Home > Living with Adult ADD, Research > The Force of Information to Change People’s Behavior

The Force of Information to Change People’s Behavior

As I write this blog, I am on an airplane to Las Vegas to delivery a lecture at a conference, Master Clinicians in Psychopharmacology, on adults with ADHD to almost 200 psychiatrists from around the country. I have just finished watching a program on TED TV by Thomas Goetz on formatting medical information for patients’ better understanding. The premise is that people will change their behavior if information is presented in a personally and relevant format. And on the surface, we would all nod our head “yes” that makes sense.


However, public health message with regards to smoking for decades was very slow to change behavior despite the known severe health risks of chronic lung disease and lung cancer.  After 25 years of treating my patients, I think there are other factors in changing behavior that are specific to individual people. Understand that I have an undergraduate degree in psychology, 1 year of post-graduate research in psychology, and 1.5 years of formal training in cognitive therapy and behavior therapy in addition to medical school and a psychiatric residency at Johns Hopkins Hospital.


Research has repeatedly demonstrated that fear (scaring people to change behavior) has a very short-lived effect. Public health campaigns that take this tack are often disappointing in their results. You might say that the smoking campaign was effective in this regard. However, I ask you “How many decades did it take to lower the smoking rate in this country?” Cost effective? You answer the question.


So, how does all this relate to what you do, Dr. Goodman? I treat patients with mood/anxiety disorders and ADHD in people ages 16 and older. There are several reasons people continue to take medications regularly.   Three principle themes arise in my conversations with my patients:

  1. Quality of Life
  2. Tolerance of side effects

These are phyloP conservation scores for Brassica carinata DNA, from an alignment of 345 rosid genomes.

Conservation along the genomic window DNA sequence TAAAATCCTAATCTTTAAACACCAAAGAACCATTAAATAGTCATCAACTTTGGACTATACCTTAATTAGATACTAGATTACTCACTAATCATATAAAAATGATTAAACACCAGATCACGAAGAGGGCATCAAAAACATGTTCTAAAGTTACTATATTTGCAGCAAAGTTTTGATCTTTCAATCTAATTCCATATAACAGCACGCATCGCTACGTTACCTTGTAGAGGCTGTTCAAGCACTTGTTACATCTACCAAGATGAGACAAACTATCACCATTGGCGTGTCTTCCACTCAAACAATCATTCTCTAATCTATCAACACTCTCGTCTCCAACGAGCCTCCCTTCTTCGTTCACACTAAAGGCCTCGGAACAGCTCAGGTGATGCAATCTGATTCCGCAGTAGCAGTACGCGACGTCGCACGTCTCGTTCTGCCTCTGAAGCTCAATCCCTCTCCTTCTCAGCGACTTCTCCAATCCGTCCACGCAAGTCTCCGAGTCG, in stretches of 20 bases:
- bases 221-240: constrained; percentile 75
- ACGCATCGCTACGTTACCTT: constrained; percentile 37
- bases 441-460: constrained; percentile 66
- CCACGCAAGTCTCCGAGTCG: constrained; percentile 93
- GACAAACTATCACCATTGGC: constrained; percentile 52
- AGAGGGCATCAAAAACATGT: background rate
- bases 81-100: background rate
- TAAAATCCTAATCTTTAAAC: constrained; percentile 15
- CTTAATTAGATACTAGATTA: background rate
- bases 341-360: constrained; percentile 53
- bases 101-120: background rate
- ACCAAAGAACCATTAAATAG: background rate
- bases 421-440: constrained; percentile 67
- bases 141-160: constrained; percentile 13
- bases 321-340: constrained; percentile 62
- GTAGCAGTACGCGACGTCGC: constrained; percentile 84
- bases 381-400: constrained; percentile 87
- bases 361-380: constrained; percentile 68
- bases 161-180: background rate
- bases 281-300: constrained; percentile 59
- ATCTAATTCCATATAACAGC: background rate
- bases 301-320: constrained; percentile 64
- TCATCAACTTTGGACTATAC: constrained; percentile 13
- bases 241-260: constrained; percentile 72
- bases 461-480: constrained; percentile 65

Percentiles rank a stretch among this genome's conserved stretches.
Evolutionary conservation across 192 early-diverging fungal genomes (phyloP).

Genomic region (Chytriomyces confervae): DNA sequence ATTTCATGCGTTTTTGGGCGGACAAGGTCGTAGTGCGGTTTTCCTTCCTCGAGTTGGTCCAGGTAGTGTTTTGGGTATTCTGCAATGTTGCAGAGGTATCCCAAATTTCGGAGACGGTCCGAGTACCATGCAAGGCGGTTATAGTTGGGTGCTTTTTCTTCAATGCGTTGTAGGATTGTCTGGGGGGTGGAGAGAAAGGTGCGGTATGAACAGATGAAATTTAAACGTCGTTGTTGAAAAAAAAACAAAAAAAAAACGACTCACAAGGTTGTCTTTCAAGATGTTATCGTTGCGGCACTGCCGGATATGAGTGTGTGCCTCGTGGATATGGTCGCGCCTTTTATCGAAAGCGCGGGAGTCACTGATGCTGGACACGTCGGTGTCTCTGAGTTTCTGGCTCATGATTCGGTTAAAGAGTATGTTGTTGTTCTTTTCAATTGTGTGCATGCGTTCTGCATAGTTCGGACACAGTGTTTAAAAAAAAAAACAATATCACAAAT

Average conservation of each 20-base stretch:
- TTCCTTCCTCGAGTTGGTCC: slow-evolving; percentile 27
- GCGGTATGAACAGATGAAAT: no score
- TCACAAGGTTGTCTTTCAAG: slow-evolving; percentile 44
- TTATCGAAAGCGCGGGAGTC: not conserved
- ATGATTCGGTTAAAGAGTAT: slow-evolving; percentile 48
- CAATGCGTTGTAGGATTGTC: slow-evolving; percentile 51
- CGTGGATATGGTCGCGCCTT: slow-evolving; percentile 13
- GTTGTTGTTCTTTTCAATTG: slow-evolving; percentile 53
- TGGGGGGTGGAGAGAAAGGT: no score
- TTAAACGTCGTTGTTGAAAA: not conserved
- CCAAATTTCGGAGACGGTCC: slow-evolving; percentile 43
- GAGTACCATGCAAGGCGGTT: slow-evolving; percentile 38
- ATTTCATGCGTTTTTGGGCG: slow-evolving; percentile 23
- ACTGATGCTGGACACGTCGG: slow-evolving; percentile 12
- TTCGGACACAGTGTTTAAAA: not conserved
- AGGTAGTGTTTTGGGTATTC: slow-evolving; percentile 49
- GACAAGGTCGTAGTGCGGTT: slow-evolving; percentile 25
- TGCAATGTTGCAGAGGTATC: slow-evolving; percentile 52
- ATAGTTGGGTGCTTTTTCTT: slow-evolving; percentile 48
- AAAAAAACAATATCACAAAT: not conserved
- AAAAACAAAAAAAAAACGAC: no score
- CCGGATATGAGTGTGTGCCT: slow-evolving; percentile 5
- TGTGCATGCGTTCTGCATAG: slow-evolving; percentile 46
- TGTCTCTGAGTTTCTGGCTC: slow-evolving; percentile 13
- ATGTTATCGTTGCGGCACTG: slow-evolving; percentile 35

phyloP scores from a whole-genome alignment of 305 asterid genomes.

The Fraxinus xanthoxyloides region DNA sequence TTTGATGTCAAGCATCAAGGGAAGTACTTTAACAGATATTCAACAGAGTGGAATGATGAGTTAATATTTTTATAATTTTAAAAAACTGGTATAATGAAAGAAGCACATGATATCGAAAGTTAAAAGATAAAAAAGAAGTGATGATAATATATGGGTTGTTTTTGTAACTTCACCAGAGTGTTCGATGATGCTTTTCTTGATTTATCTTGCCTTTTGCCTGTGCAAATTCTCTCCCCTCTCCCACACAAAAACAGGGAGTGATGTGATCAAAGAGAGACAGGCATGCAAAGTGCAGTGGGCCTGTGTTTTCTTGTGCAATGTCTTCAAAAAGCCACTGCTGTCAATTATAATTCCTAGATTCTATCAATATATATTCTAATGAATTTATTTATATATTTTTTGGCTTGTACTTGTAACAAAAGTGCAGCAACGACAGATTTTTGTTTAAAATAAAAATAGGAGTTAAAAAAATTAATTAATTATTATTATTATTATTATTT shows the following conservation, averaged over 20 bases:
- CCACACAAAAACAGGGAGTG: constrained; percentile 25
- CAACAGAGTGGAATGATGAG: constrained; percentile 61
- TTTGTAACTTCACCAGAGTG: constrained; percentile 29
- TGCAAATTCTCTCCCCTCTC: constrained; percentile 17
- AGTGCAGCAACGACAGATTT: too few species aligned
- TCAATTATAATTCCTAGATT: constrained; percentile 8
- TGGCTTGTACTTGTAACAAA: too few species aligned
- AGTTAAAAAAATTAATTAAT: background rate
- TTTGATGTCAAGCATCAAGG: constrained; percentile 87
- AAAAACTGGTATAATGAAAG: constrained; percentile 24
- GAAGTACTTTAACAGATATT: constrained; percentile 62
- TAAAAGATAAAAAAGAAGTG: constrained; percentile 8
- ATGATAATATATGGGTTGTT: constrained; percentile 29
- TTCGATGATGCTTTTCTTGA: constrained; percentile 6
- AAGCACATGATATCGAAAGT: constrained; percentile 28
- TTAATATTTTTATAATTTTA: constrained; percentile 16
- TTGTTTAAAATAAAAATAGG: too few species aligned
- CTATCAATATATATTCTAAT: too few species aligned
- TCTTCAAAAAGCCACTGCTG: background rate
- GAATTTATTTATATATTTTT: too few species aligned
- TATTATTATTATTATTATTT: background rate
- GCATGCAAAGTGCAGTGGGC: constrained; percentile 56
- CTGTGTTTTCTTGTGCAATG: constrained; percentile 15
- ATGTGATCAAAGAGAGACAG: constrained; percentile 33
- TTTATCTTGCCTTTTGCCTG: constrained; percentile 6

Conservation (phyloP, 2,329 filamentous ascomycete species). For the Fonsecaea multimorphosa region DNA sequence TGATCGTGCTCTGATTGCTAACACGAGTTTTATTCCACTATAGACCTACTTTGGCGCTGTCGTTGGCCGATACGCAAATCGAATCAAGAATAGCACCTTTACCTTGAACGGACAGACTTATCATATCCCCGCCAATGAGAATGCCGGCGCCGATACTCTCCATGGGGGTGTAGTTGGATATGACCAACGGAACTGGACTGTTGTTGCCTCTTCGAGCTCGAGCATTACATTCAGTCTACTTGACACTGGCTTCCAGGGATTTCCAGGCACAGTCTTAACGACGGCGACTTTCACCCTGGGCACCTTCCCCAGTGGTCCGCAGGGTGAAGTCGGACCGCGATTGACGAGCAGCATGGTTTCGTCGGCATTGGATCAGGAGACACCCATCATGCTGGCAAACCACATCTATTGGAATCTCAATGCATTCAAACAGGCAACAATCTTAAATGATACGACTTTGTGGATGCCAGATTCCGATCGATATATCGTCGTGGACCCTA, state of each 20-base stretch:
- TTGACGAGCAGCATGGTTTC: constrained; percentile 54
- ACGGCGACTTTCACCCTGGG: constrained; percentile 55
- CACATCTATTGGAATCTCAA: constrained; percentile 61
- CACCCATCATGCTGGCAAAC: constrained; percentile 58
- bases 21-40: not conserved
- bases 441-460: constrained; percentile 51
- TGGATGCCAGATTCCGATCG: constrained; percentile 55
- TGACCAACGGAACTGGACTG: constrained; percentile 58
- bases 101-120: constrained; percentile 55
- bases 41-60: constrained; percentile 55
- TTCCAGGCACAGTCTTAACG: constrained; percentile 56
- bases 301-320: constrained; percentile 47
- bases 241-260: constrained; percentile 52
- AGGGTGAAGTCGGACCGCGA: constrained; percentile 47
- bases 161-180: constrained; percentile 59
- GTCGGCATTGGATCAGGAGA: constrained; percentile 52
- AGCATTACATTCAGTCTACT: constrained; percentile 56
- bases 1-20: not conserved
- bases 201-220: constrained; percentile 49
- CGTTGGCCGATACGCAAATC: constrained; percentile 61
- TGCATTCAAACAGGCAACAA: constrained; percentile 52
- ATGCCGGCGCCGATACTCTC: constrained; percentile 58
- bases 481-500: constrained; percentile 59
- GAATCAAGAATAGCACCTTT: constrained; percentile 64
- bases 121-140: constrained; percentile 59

3. Denial of illness/disorder/dysfunction


Which of the three is the most critical to adherence to medication and treatment? I believe it is quality of life. Now, each person will define this term differently and it is my task to help a person define it for him or herself. For some, it may be work productivity and self-confidence, for others it may be improved family relationships, and for others it may be self-reliance, the confidence “to be able to take care of myself.”


So, each time you take a pill, you ask yourself “Do I really need this?” The answer depends on the measure of quality of life. If you believe the quality of your life is better on the medication, you take it. If you question whether the medication is improving the quality of your life, you hesitate and may “forget” to take it to “see what happens.”  When I speak with my patients, this is a theme we spend time discussing.  If I have the sense that the person has a sense of diminished improvement in quality of life, as they have defined it, I can anticipate that they may stop the medication in the near future.


Researchers have spent a lot of time providing medical information to people only to be left puzzled as to why people didn’t change their behavior. “Don’t they know it is good for them?’ Yes they do, “but what impact will the change have on the immediate quality of my life?” Answer this question relevantly for the person and there is a good chance people will change. The art of therapy is to find that meaning for each one of our patients.

As always, I appreciate your interest in my writings.

David W. Goodman, MD


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